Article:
Nearly all the houses in town are more or less identical, following three main floor plans.
The majority seem to be row houses and are horribly monotonous (to me) especially given the lack of vegetation. What a cruel architect. Why not build in some variety? It is so dehumanizing. My house is..that one…I think. I see this kind of construction all over the U.S. as well, so I’m not singling out the UK. I don’t like it anywhere.
We walked from her house into the city center for dinner. The “old” town felt real and living, not geared towards tourists, which was nice. I’m amazed how nice the waiters have been everywhere, especially given that people don’t really tip. I think San Francisco might have the least friendly wait-staff of any city I’ve ever visited.
The guest bed in my cousin’s house, true to theme, was skinny…and we are not! The mattress was comfortable but we spent the night elbowing each other and trying not to fall off.
Sunday August 28th, London
I wracked my brain to come up with a good pun having to do with the prime meridian, longitude, mean time…I know I had some good ones…Help!
I thought going to Greenwich to see the prime meridian and the start of time was not something any other tourist would consider doing. WRONG! I also thought we’d pop over there for a few hours and then do other things but it ended up eating up the whole day.
Firstly, it always takes way longer to get places than you expect on the tube because the map isn’t to scale. R. read an interesting article about how people make bad decisions on which route to take based on that map. I made that mistake myself, choosing a line that looked like it was only one stop from our hotel, but turned out to be a mile.
So it was probably an hour before we were even standing on London Bridge dock. The woman in charge usually worked at another dock and was quite flummoxed, not sure which boat was going where. When our boat finally arrived they tried to say they were full but she fought for us, yelling at the man, telling him, look, 10 people got off, you can take these people. She triumphed!
Greenwich was jammed! A huge attraction apparently. The town is very cute. The last of the tea clippers, the Cutty Sark, is on display.
Everyone and their grandmother was clomping up the hill to the Royal observatory to straddle the prime meridian, even though we likely crossed it a dozen times walking from the dock.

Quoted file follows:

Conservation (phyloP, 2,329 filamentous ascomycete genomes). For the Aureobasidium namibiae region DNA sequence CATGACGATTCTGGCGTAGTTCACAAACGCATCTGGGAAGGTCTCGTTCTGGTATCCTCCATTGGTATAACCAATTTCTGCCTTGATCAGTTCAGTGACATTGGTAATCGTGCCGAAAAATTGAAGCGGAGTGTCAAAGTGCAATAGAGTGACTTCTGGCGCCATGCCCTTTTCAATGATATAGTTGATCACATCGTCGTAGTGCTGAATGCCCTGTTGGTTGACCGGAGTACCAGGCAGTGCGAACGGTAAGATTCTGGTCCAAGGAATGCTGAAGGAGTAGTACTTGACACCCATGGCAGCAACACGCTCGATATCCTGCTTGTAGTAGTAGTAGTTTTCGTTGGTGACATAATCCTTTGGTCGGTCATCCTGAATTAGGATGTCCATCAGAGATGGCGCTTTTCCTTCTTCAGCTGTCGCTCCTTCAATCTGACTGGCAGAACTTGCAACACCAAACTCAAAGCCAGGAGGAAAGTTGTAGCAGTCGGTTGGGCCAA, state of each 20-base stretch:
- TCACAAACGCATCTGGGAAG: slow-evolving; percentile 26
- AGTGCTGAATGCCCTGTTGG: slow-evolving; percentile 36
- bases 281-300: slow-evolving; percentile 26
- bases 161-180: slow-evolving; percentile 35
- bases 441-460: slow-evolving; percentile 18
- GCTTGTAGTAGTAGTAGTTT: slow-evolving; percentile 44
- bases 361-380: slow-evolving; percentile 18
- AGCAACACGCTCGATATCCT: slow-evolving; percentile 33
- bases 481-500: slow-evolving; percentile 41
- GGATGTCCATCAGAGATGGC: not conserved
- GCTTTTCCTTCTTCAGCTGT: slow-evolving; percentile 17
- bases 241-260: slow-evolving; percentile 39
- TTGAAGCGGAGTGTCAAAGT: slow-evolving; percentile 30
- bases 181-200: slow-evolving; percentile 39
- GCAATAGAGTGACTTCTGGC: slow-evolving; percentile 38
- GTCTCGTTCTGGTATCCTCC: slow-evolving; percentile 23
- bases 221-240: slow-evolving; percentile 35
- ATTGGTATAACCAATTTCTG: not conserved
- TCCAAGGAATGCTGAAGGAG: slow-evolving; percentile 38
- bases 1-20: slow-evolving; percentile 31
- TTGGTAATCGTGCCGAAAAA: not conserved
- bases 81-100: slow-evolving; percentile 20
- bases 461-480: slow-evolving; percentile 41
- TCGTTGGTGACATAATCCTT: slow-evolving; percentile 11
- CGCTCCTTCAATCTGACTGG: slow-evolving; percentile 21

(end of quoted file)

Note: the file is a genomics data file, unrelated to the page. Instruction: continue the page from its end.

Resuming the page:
I didn’t realize that sailors had latitude figured out, but longitude was the problem – for navigation. One of the most interesting exhibits at the museum was about the development of a clock by John Harrison (https://en.m.wikipedia.org/wiki/John_Harrison) that would work on a ship, given the changes in temperate and humidity and the motion.
His first three designs were beautiful (and large) and the fourth, an amazing apple-sized work of art that really worked! An enthusiastic American guy saw me admiring it and recommended a book called Longitude as a good read.
I also saw a very old telescope used to discover Uranus (?) and a camera obscura.
We got a snack and took an above ground train back instead of a boat, and saw the dock lands redevelopment (I tried to piece together what we saw and what a cabbie was telling us about Canary wharf being a place you’d never go 20 years ago and now his mate’s place is worth 1.5 million). Ultra modern enclaves surrounding quays. I got that I “could be anywhere feeling” when we passed through.
I hoped to do a little shopping but we arrived on Oxford Street at 6pm and everything was closing, so we got back on the tube and went home.
Lazy, at the hotel, we decided to get dinner across the street at a place called Dishoom. We’d been watching people line up for it for days. It was tasty Indian food but clearly benefiting from hype.
Tomorrow we head to Cambridge!
Saturday August 28, London
This hotel, the Boundary, has a really great store/cafe on the ground floor and where we get to eat our included breakfast. I wasn’t sure how it worked, but worst case, we pay for it.
It’s a bright happy space and I was content to be there. It was all the best of London and I didn’t have to move. Accents, a nice view, food. I asked for tea, and so did R, and the waitress said, “Tea for two?” OMG I’ve never heard that asked seriously.
I decided to walk to the Tate modern. It’s less than two miles from here. We are in a cute neighborhood with interesting shops, including a thing called Box Park that is a bunch of shipping containers side by side and on top of each other–with shops or restaurants in each.
Some impressive high rises are being built in Shoreditch (and everywhere. This town is exploding). My phone took me on a weird path through them. Felt like downtown San Francisco on the weekend. Scary and deserted. Still, I like that London is a living and changing city. A skyscraper next to an old pub, that kind of thing happens all over.
Right next to Millenium bridge, the pedestrian bridge that crosses the Thames and drops everyone at the Tate, was a steep stairway down to the muddy bank of the River. It was one of those “never in the U.S.” stairways, nearly vertical tiny mossy steps with no handrail. Still, there were people down there rock hunting so I crept down.
The bank/beach was interesting and horrifying. I sat on a damp rock to examine a few square feet and immediately found a bone that might have been a vertebrae. Also, lots of shards of cups and plates, who knows from when. I saved a piece, hoping it was from the 1800’s. Much terra cotta and/or bits of bricks. Rocks. Very few shells.
If you zoom in on the picture, you’ll see most tan things are bones
I thought my bone was unique, then I saw a two-year-old blonde Russian toddler bobbing her way back to her mother, holding a femur. There are bones EVERYWHERE. WTF? I’ll assume they are animal bones…